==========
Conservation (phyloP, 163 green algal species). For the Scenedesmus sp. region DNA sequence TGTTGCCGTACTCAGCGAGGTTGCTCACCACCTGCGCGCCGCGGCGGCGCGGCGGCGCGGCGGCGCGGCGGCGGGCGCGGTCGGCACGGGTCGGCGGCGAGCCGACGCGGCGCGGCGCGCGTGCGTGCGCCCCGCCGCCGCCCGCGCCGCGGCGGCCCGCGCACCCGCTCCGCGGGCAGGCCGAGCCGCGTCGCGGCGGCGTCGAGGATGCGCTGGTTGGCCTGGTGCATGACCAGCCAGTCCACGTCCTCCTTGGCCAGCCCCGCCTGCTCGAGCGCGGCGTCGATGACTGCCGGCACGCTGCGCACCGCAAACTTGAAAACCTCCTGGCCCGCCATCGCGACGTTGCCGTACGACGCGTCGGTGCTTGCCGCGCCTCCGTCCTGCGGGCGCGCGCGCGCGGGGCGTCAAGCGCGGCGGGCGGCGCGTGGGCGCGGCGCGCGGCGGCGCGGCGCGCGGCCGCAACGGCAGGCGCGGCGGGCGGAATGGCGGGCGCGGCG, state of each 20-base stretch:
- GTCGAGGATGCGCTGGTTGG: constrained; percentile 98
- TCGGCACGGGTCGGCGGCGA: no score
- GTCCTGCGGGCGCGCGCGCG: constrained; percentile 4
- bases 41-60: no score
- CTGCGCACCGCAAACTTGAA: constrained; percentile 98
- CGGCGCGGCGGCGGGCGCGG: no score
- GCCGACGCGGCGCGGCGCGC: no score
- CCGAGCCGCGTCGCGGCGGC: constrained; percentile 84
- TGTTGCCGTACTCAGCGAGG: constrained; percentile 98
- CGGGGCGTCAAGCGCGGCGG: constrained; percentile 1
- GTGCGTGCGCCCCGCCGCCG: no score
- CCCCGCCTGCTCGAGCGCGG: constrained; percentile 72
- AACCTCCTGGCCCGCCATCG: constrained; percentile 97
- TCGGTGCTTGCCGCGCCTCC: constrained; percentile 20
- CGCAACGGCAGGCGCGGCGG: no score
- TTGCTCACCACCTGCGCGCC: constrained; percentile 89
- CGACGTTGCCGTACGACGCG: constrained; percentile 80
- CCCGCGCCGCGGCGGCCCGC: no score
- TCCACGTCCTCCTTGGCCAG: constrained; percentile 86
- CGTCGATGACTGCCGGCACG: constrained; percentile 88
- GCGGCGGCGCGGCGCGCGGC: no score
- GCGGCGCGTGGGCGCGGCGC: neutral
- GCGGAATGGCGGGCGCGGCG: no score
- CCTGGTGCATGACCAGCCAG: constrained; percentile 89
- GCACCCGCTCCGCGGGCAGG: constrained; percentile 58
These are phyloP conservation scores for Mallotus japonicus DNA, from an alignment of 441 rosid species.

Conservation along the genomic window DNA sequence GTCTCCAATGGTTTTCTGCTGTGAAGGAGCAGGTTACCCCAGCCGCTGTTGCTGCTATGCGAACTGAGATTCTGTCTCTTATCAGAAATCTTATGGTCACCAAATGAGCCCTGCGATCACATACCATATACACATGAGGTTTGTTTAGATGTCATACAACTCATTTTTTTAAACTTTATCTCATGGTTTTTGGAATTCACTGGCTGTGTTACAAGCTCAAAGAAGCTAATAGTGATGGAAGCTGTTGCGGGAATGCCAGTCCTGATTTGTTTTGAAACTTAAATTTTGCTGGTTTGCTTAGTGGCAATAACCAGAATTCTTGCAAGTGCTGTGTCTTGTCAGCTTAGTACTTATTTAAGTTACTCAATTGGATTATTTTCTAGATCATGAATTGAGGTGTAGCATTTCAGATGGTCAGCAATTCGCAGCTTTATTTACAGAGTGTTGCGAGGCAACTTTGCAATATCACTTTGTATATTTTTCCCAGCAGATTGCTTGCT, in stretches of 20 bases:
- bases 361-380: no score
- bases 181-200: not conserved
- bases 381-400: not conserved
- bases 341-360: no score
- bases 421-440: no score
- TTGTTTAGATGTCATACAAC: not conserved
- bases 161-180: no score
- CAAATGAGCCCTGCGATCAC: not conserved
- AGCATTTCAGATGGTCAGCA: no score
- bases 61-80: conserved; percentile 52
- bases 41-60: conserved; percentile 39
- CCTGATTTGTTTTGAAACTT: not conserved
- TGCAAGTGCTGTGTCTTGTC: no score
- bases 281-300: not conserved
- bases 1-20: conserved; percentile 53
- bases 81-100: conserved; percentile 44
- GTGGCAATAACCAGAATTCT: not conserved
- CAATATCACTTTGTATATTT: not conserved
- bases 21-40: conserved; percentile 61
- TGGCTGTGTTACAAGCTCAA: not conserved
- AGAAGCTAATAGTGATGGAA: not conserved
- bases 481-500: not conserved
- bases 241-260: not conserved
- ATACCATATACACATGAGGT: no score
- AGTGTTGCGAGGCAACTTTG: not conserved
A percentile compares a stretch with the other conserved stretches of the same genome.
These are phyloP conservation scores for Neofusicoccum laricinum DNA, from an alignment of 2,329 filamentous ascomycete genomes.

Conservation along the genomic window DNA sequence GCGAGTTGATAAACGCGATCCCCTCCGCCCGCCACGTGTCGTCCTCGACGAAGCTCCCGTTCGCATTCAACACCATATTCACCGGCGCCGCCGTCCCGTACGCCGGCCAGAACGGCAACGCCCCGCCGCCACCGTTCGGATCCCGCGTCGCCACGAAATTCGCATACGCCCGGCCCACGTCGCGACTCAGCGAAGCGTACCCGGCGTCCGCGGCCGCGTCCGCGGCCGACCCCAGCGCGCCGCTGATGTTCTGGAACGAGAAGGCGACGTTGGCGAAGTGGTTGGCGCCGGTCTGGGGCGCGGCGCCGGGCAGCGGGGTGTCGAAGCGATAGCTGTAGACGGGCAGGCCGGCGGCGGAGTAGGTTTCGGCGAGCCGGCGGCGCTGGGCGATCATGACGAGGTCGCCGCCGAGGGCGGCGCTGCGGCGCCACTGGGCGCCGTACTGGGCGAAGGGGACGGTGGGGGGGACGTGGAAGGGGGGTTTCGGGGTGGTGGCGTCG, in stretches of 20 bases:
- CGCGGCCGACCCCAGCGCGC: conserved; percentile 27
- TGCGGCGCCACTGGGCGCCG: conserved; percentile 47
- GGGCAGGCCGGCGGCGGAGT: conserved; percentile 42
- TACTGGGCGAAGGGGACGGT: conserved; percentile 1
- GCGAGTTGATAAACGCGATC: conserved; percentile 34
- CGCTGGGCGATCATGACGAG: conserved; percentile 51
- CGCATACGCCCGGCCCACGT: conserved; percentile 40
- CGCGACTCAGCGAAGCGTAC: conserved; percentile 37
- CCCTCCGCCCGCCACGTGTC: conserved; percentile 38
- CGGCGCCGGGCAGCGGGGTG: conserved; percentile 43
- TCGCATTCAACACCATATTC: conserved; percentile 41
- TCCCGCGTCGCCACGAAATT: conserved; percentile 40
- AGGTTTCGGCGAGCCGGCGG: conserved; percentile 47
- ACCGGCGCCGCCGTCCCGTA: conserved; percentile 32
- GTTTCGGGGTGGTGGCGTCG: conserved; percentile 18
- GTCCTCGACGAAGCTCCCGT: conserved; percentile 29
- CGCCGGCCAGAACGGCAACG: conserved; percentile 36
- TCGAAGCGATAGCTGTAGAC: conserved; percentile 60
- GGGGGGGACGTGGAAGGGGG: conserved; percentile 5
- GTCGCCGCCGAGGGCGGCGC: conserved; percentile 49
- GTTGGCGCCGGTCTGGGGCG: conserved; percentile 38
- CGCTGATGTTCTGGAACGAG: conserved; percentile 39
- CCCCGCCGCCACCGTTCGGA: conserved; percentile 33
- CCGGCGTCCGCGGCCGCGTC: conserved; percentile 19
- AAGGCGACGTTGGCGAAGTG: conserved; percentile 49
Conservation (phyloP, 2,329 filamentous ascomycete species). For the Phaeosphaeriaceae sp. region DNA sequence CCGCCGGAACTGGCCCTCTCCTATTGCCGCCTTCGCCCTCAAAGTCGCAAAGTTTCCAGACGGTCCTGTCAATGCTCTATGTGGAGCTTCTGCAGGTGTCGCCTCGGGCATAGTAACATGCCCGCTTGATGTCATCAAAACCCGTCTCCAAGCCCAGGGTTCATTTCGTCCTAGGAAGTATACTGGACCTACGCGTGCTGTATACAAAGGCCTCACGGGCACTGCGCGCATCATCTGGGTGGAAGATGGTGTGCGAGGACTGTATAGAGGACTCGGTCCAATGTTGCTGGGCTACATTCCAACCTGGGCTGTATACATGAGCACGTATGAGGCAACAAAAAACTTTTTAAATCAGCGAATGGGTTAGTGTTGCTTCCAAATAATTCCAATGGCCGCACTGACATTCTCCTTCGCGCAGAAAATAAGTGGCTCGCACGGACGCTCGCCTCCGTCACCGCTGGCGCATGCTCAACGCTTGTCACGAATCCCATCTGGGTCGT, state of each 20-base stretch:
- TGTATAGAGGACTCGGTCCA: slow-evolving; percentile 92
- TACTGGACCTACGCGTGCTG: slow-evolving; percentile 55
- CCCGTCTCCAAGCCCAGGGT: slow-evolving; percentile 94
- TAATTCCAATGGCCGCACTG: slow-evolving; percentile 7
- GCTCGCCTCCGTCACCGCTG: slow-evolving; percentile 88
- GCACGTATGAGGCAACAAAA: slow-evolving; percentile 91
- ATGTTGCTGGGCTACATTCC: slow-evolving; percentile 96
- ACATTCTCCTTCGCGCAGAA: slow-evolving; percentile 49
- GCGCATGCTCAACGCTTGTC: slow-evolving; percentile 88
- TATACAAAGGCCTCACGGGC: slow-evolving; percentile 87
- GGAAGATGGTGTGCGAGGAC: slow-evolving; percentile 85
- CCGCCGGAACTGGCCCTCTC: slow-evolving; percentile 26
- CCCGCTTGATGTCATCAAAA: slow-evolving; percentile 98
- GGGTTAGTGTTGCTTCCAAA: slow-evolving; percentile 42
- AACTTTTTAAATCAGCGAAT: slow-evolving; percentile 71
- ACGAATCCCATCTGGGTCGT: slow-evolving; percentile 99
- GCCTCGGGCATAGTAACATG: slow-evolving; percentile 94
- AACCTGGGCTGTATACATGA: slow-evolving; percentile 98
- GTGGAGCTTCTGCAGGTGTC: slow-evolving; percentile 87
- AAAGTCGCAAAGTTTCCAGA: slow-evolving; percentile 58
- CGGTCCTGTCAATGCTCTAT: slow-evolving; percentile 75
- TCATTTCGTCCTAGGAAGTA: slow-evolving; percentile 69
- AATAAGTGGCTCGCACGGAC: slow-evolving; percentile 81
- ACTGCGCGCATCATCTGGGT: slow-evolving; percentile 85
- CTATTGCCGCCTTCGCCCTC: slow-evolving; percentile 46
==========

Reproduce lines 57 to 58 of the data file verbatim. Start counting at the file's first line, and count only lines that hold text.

- CGCGGCCGACCCCAGCGCGC: conserved; percentile 27
- TGCGGCGCCACTGGGCGCCG: conserved; percentile 47